Professionalism is central to the current and future of medicine just as it has been for centuries and is grounded in the social contract between the medical profession and society. It also holds the key to the future of primary care. The critical elements of this contract reflect the granting of a monopoly over the use of a body of scientific knowledge, along with significant autonomy in the practice of medicine both to act in the best interest of the patient and to self-regulate education, training and standards of care. This monopoly comes with the understanding that, in exchange, the profession guarantees competence, integrity, morality, service and altruism. The existence of that social contract depends on the existence of a community, and the contract is always in flux, dynamically negotiated.
As physicians, our tension in this ongoing negotiation with the wider society often appears to involve the expectation of prestige and financial rewards, thus leaving out the true elements of the contract. For society, the exclusivity of the monopoly — the requirement of service for the public good and the degrees of autonomy — defines its tension with the profession. As community grapples with “unity and freedom,” it often forgets the delicate balance substituting more freedom (eg, granting of status to alternative care providers) for the ultimate community good of unity and, ultimately, wellness.
With the growing influence of both the government and corporations in the health care system, the relationship, and thus the negotiation, is even more complex. In pediatrics, however, the negotiated terms are not difficult to delineate: patient focus and public good. Pediatrics has always stood for these twins.
We are lucky in pediatrics that our professional organizations have always been patient-focused. The mission of the AAP is the well-being of children. The American Board of Pediatrics, our certifying board, represents the public good side of the equation and has repeatedly focused on discussions of professionalism as it applies to pediatrics since the 1970s. The privilege of self-regulation requires an absolute obligation to guarantee the competence of its members: continuous improvement and excellence in care underpinning the science and practice of medicine.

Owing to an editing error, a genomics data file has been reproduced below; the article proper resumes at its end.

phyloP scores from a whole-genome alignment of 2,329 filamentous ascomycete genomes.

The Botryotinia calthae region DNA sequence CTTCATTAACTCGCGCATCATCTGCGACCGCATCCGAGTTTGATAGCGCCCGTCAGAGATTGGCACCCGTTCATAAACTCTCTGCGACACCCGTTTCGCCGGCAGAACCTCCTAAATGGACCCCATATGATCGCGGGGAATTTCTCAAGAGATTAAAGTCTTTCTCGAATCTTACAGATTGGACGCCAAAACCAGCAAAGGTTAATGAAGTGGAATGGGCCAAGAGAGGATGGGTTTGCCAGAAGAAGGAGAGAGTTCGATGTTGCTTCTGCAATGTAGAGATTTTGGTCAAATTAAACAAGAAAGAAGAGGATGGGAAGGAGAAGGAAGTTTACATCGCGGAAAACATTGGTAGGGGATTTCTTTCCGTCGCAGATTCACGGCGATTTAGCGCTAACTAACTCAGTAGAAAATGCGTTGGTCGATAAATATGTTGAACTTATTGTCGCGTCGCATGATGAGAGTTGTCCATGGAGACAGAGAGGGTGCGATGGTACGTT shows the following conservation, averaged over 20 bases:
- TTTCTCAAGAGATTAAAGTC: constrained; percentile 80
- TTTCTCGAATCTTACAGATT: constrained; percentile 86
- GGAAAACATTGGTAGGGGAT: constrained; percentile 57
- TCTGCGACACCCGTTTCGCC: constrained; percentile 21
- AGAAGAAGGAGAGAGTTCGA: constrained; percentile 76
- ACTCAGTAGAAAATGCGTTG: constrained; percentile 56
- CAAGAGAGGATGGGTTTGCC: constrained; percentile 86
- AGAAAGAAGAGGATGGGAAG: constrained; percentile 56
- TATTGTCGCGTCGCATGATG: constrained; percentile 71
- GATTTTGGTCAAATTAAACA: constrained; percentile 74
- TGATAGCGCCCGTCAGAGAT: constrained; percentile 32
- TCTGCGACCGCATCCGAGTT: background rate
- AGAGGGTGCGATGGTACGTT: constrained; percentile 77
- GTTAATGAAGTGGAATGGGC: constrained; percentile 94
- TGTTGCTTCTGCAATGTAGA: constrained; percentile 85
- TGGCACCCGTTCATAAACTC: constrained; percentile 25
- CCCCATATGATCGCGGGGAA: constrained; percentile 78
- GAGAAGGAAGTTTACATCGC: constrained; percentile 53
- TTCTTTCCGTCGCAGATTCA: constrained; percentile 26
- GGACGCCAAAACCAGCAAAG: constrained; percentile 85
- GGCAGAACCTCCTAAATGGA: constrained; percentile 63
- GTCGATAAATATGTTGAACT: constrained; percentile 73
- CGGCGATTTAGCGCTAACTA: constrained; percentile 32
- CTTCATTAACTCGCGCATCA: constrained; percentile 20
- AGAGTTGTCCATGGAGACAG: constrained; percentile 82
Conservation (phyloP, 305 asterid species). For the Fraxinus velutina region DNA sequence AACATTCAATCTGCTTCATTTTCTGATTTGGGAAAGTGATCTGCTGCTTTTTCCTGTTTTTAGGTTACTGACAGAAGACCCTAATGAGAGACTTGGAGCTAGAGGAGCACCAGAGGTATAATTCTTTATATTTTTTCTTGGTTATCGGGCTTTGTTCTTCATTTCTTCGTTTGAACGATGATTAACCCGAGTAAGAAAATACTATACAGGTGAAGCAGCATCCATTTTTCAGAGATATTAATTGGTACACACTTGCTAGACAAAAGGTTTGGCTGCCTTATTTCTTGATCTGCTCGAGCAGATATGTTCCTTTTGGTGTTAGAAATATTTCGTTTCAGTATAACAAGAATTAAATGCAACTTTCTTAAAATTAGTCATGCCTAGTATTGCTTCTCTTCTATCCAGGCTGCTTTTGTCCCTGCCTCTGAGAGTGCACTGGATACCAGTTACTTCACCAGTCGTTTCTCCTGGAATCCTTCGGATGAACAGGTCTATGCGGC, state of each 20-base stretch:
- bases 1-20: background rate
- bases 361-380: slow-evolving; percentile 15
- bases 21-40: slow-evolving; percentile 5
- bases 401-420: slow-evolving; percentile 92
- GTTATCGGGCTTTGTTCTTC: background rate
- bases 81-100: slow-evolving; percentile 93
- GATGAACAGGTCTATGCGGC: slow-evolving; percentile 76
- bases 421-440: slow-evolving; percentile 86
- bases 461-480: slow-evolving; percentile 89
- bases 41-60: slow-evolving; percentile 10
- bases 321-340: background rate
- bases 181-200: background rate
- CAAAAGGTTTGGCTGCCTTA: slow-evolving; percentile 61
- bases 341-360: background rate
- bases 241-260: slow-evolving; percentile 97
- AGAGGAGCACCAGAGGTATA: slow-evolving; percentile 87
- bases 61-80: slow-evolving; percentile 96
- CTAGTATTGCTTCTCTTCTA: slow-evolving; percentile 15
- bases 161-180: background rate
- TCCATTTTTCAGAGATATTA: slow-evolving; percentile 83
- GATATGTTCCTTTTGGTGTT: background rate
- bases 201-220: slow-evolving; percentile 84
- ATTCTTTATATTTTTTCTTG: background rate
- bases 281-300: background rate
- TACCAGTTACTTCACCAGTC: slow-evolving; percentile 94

On the horizon
But who is going to provide primary care in the future? This question will define a most critical challenge to those of us who currently practice general medicine. It will drive the debate over primary care and complicate issues of medical education and training, secondary and specialty care, and the nature of health care reform. Integral to this discussion is the societal respect given to physician practitioners of primary care. If, as many august bodies have declared, primary care can be independently delivered by nurses, naturopaths, chiropractors and others — the likelihood of the permanence of the existing social context of physician-directed primary care practice is small.
Once lost, the past is forgotten, but even more troubling the future is made more treacherous. I will try to tell you your past, explain your present, and unlike Willie Nelson give you a future to embrace.
- For more information:
- William T. Gerson, MD, is clinical professor of pediatrics at the University of Vermont College of Medicine and a member of the Infectious Diseases in Children Editorial Board. He can be reached at 52 Timber Lane, S. Burlington, VT 05403; email: William.Gerson@uvm.edu.
Disclosure: Gerson reports no relevant financial disclosures.